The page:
South African President Jacob Zuma congratulates Robert Mugabe on his landslide victory in Zimbabwe elections

But win provokes criticism from the UK and US, as Australia's Foreign Minister calls for election re-run

South African President Jacob Zuma has congratulated Robert Mugabe on being re-elected as leader of Zimbabwe.

Mr Zuma described elections on Wednesday as "harmonised" and extended his "profound congratulations" to Mr Mugabe for winning in a seventh term in a "successful vote".

A statement from South Africa's Foreign Ministry said: “President Zuma urges all political parties in Zimbabwe to accept the outcome of the elections as election observers reported it to be an expression of the will of the people,” it said.

However, Mr Mugabe's win has provoked ripples of concern across other parts of the globe, with Australia becoming the latest country to call into question the results of the presidential and primary polls.

Australian Foreign Minister Bob Carr called for a re-run of elections.

"These appear to have disenfranchised large numbers of voters and raised doubts about the credibility of the election results," he said in a statement.

"Given our doubts about the results, Australia calls for a re-run of the elections based on a verified and agreed voters roll."

The US Secretary of State questioning the validity of Mr Mugabe's landslide election victory.

John Kerry said the voting process was “deeply flawed” because of irregularities in the voters' roll, unequal access to the parties for state media, a lack of political reforms as mandated by the constitution, among other issues. He cited “the balance of evidence,” although the United States was barred from monitoring the vote.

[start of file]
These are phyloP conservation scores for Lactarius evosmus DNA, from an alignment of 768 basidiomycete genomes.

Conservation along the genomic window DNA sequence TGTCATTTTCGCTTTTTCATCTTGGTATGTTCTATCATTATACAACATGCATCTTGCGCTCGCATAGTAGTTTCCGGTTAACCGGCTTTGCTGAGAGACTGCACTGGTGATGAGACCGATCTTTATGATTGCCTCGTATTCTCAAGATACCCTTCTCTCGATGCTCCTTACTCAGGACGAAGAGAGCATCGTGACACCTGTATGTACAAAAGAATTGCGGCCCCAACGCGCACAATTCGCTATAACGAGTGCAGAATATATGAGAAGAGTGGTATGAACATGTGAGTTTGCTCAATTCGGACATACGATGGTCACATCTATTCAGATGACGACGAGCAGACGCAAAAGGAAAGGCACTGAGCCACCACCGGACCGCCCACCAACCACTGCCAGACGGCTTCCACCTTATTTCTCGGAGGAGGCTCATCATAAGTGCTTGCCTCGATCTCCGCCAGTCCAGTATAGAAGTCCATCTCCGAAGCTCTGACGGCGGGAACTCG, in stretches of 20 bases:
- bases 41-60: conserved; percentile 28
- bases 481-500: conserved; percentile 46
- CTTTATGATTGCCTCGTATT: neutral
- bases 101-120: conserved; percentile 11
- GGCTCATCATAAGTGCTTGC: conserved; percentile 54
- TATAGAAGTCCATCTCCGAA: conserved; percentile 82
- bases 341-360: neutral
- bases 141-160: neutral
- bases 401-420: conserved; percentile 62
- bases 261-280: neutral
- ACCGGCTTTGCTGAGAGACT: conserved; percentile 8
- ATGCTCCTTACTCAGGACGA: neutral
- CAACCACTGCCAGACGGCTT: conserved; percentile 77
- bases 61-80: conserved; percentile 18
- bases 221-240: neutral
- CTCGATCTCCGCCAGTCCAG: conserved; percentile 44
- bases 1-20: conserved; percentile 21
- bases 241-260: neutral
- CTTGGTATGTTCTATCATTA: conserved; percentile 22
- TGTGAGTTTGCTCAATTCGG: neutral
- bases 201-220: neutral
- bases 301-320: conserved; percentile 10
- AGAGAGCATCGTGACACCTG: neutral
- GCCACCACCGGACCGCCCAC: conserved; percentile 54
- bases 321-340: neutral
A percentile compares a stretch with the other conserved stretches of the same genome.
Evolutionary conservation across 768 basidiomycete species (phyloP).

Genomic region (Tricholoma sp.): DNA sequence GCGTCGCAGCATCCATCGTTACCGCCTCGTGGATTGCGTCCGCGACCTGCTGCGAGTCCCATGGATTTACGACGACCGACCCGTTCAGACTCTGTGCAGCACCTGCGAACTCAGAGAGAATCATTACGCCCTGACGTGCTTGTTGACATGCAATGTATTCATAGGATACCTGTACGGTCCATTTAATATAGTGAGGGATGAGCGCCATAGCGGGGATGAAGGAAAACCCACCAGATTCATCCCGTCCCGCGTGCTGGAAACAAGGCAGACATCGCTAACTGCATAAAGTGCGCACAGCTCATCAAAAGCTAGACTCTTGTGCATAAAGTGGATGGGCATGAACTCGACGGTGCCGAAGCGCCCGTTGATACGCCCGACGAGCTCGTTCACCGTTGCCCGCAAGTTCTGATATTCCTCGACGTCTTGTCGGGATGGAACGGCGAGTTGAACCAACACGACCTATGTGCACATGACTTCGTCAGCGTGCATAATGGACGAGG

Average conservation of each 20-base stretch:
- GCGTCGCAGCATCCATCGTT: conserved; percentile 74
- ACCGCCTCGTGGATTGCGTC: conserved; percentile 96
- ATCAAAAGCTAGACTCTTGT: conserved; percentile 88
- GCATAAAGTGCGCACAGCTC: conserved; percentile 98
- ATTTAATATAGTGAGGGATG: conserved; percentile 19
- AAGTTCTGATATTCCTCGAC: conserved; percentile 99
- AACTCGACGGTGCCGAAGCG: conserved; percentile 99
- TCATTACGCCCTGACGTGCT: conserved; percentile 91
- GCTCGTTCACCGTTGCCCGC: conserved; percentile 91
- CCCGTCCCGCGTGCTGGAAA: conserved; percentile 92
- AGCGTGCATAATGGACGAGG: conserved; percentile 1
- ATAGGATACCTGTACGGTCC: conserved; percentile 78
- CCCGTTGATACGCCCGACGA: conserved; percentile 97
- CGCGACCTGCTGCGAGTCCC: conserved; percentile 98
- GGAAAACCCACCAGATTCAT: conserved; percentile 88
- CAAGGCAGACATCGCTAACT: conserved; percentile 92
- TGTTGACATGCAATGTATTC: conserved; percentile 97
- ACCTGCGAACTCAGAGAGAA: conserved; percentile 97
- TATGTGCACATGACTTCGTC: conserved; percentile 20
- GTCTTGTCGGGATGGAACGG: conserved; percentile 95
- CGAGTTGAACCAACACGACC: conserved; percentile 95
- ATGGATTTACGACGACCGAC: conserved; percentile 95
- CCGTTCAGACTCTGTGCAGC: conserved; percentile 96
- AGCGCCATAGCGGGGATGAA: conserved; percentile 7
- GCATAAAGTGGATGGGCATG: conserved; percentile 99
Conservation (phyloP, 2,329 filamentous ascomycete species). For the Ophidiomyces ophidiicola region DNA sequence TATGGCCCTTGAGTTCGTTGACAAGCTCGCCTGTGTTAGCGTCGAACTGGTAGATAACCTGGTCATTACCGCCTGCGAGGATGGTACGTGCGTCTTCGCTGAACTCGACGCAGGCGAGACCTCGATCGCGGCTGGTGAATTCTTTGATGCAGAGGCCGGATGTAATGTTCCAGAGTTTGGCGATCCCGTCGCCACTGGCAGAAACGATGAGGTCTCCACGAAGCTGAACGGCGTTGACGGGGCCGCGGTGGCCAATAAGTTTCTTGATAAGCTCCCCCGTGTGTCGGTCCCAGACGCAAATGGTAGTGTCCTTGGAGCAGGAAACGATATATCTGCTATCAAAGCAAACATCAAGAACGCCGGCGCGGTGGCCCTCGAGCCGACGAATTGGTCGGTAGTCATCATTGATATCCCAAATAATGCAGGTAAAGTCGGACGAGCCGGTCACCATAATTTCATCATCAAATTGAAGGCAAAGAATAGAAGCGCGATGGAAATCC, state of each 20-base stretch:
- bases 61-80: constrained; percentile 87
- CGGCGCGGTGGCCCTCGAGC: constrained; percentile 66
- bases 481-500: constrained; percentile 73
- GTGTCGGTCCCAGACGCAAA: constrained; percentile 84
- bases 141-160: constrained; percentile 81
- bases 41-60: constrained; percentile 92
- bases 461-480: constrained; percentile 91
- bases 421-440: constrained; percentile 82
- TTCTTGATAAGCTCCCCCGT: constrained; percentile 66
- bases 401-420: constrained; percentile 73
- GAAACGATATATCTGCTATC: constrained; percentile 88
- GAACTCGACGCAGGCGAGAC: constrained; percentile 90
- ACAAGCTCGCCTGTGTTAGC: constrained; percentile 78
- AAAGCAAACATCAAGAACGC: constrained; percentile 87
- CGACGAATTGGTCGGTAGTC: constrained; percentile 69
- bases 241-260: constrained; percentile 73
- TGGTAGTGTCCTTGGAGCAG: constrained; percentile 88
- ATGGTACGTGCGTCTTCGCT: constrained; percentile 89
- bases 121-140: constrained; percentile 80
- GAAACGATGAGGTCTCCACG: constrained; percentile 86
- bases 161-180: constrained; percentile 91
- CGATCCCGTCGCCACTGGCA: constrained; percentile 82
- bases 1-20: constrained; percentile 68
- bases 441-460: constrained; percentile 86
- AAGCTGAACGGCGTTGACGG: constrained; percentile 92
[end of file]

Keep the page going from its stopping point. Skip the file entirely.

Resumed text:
“The people of Zimbabwe should be commended for rejecting violence and showing their commitment to the democratic process,” Mr Kerry said.

“But make no mistake: in light of substantial electoral irregularities reported by domestic and regional observers, the United States does not believe that the results announced today represent a credible expression of the will of the Zimbabwean people.”

The 89-year-old Zanu-PF leader won 61 per cent of the vote, compared with 33 per cent for Movement for Democratic Change opposition leader Mr Tsvangirai, who had been prime minister in a tense power-sharing deal with the president. Mugabe will now officially be given another five-year term in office after holding power for over three decades.

Mugabe seemed set to strengthen his hold over Zimbabwe after the state Election Commission said yesterday that his party won 158 of the 210 parliament seats. That gives it a two-thirds majority in the legislature - enabling it to amend a recently-approved constitution that provides for democratic reforms.

Mr Tsvangirai rejected the results as fraudulent, calling for fresh elections following what he described as "political theft". He urged a peaceful response to the alleged rigging by Mugabe's ZANU-PF party, which has the muscle of the security forces to deter any groundswell of street protests.

In a press conference, he claimed his MDC party possessed evidence of rigging by Mugabe's party in the polls and would challenge results from Wednesday's voting in court.

“People of Zimbabwe must be given another chance to participate in a free, fair and credible election. They have been shortchanged by a pre-determined election,” he said. He added that his party would not “participate in any government institutions” in protest but stopped short of saying it would boycott its reduced seats in the Harare parliament.

Mr Kerry's comments echoed the Foreign Secretary William Hague's, who commended Zimbabwe for holding peaceful elections but said: "We have grave concerns over the conduct of the election.“ He warned that reported ”irregularities“ questioned the credibility of the election, adding: ”We will need to examine what has happened and consider further reports from regional and local observer missions.“

 

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